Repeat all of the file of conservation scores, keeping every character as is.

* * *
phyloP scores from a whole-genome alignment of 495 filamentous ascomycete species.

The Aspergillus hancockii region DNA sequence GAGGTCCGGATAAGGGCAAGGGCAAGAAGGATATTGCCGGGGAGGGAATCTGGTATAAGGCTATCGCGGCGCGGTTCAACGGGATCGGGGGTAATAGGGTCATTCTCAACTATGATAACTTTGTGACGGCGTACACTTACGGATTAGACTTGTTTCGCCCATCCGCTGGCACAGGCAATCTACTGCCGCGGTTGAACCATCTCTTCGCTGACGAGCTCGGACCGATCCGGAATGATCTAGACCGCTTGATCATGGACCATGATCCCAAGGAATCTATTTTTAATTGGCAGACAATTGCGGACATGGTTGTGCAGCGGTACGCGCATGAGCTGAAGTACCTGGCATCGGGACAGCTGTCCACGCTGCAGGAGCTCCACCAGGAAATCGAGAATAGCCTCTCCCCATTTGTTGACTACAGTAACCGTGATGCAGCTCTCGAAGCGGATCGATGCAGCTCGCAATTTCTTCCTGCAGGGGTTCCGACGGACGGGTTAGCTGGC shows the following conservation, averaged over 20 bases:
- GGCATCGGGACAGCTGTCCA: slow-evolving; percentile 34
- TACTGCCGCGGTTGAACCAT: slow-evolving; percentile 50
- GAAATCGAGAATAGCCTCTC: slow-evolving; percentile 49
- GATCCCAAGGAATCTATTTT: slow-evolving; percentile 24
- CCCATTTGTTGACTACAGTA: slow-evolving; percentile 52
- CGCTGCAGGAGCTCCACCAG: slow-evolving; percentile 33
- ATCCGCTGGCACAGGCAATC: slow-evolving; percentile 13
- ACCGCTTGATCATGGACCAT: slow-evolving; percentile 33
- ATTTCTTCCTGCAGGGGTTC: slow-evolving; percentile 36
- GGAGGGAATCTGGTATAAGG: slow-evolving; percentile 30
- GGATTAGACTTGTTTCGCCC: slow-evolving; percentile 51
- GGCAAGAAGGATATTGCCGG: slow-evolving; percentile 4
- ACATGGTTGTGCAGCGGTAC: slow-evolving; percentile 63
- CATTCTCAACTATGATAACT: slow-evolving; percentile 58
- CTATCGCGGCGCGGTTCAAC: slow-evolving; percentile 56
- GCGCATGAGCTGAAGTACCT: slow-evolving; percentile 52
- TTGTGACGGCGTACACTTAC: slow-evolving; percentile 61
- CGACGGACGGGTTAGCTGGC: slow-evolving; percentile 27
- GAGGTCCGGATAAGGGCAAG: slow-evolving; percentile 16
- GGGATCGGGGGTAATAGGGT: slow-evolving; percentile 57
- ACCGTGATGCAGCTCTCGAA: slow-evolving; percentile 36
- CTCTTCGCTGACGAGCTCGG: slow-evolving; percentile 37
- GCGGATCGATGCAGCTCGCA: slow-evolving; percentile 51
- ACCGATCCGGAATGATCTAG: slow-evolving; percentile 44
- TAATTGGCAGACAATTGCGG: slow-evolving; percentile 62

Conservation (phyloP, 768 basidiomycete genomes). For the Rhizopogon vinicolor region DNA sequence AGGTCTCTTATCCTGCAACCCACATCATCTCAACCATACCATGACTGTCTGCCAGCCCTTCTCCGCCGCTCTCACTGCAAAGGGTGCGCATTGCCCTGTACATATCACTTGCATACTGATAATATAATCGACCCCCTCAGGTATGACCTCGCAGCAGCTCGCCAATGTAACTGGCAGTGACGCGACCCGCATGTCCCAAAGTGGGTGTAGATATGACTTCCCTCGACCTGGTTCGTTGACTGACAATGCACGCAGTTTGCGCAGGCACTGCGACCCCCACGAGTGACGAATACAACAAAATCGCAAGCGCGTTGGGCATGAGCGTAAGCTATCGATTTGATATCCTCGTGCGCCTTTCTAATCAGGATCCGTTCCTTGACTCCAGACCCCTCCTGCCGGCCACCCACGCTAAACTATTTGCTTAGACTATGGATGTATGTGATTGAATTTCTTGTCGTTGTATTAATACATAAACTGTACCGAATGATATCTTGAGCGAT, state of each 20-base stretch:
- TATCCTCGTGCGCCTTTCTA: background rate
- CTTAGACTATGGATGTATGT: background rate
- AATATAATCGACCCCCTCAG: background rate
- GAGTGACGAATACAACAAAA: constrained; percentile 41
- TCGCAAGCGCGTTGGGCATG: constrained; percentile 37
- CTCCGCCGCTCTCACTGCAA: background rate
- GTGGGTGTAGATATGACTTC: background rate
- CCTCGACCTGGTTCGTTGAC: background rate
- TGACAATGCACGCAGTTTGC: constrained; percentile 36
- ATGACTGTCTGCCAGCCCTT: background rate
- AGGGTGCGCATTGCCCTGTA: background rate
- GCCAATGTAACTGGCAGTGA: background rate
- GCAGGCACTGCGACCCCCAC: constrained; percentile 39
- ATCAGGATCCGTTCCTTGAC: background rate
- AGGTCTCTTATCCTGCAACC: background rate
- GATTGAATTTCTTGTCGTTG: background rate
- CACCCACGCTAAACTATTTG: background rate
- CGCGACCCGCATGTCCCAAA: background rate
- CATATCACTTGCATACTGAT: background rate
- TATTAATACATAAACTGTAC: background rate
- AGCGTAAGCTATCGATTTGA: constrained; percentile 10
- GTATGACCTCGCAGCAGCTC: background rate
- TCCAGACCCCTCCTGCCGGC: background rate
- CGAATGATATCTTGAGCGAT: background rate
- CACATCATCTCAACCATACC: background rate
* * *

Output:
phyloP scores from a whole-genome alignment of 495 filamentous ascomycete species.

The Aspergillus hancockii region DNA sequence GAGGTCCGGATAAGGGCAAGGGCAAGAAGGATATTGCCGGGGAGGGAATCTGGTATAAGGCTATCGCGGCGCGGTTCAACGGGATCGGGGGTAATAGGGTCATTCTCAACTATGATAACTTTGTGACGGCGTACACTTACGGATTAGACTTGTTTCGCCCATCCGCTGGCACAGGCAATCTACTGCCGCGGTTGAACCATCTCTTCGCTGACGAGCTCGGACCGATCCGGAATGATCTAGACCGCTTGATCATGGACCATGATCCCAAGGAATCTATTTTTAATTGGCAGACAATTGCGGACATGGTTGTGCAGCGGTACGCGCATGAGCTGAAGTACCTGGCATCGGGACAGCTGTCCACGCTGCAGGAGCTCCACCAGGAAATCGAGAATAGCCTCTCCCCATTTGTTGACTACAGTAACCGTGATGCAGCTCTCGAAGCGGATCGATGCAGCTCGCAATTTCTTCCTGCAGGGGTTCCGACGGACGGGTTAGCTGGC shows the following conservation, averaged over 20 bases:
- GGCATCGGGACAGCTGTCCA: slow-evolving; percentile 34
- TACTGCCGCGGTTGAACCAT: slow-evolving; percentile 50
- GAAATCGAGAATAGCCTCTC: slow-evolving; percentile 49
- GATCCCAAGGAATCTATTTT: slow-evolving; percentile 24
- CCCATTTGTTGACTACAGTA: slow-evolving; percentile 52
- CGCTGCAGGAGCTCCACCAG: slow-evolving; percentile 33
- ATCCGCTGGCACAGGCAATC: slow-evolving; percentile 13
- ACCGCTTGATCATGGACCAT: slow-evolving; percentile 33
- ATTTCTTCCTGCAGGGGTTC: slow-evolving; percentile 36
- GGAGGGAATCTGGTATAAGG: slow-evolving; percentile 30
- GGATTAGACTTGTTTCGCCC: slow-evolving; percentile 51
- GGCAAGAAGGATATTGCCGG: slow-evolving; percentile 4
- ACATGGTTGTGCAGCGGTAC: slow-evolving; percentile 63
- CATTCTCAACTATGATAACT: slow-evolving; percentile 58
- CTATCGCGGCGCGGTTCAAC: slow-evolving; percentile 56
- GCGCATGAGCTGAAGTACCT: slow-evolving; percentile 52
- TTGTGACGGCGTACACTTAC: slow-evolving; percentile 61
- CGACGGACGGGTTAGCTGGC: slow-evolving; percentile 27
- GAGGTCCGGATAAGGGCAAG: slow-evolving; percentile 16
- GGGATCGGGGGTAATAGGGT: slow-evolving; percentile 57
- ACCGTGATGCAGCTCTCGAA: slow-evolving; percentile 36
- CTCTTCGCTGACGAGCTCGG: slow-evolving; percentile 37
- GCGGATCGATGCAGCTCGCA: slow-evolving; percentile 51
- ACCGATCCGGAATGATCTAG: slow-evolving; percentile 44
- TAATTGGCAGACAATTGCGG: slow-evolving; percentile 62

Conservation (phyloP, 768 basidiomycete genomes). For the Rhizopogon vinicolor region DNA sequence AGGTCTCTTATCCTGCAACCCACATCATCTCAACCATACCATGACTGTCTGCCAGCCCTTCTCCGCCGCTCTCACTGCAAAGGGTGCGCATTGCCCTGTACATATCACTTGCATACTGATAATATAATCGACCCCCTCAGGTATGACCTCGCAGCAGCTCGCCAATGTAACTGGCAGTGACGCGACCCGCATGTCCCAAAGTGGGTGTAGATATGACTTCCCTCGACCTGGTTCGTTGACTGACAATGCACGCAGTTTGCGCAGGCACTGCGACCCCCACGAGTGACGAATACAACAAAATCGCAAGCGCGTTGGGCATGAGCGTAAGCTATCGATTTGATATCCTCGTGCGCCTTTCTAATCAGGATCCGTTCCTTGACTCCAGACCCCTCCTGCCGGCCACCCACGCTAAACTATTTGCTTAGACTATGGATGTATGTGATTGAATTTCTTGTCGTTGTATTAATACATAAACTGTACCGAATGATATCTTGAGCGAT, state of each 20-base stretch:
- TATCCTCGTGCGCCTTTCTA: background rate
- CTTAGACTATGGATGTATGT: background rate
- AATATAATCGACCCCCTCAG: background rate
- GAGTGACGAATACAACAAAA: constrained; percentile 41
- TCGCAAGCGCGTTGGGCATG: constrained; percentile 37
- CTCCGCCGCTCTCACTGCAA: background rate
- GTGGGTGTAGATATGACTTC: background rate
- CCTCGACCTGGTTCGTTGAC: background rate
- TGACAATGCACGCAGTTTGC: constrained; percentile 36
- ATGACTGTCTGCCAGCCCTT: background rate
- AGGGTGCGCATTGCCCTGTA: background rate
- GCCAATGTAACTGGCAGTGA: background rate
- GCAGGCACTGCGACCCCCAC: constrained; percentile 39
- ATCAGGATCCGTTCCTTGAC: background rate
- AGGTCTCTTATCCTGCAACC: background rate
- GATTGAATTTCTTGTCGTTG: background rate
- CACCCACGCTAAACTATTTG: background rate
- CGCGACCCGCATGTCCCAAA: background rate
- CATATCACTTGCATACTGAT: background rate
- TATTAATACATAAACTGTAC: background rate
- AGCGTAAGCTATCGATTTGA: constrained; percentile 10
- GTATGACCTCGCAGCAGCTC: background rate
- TCCAGACCCCTCCTGCCGGC: background rate
- CGAATGATATCTTGAGCGAT: background rate
- CACATCATCTCAACCATACC: background rate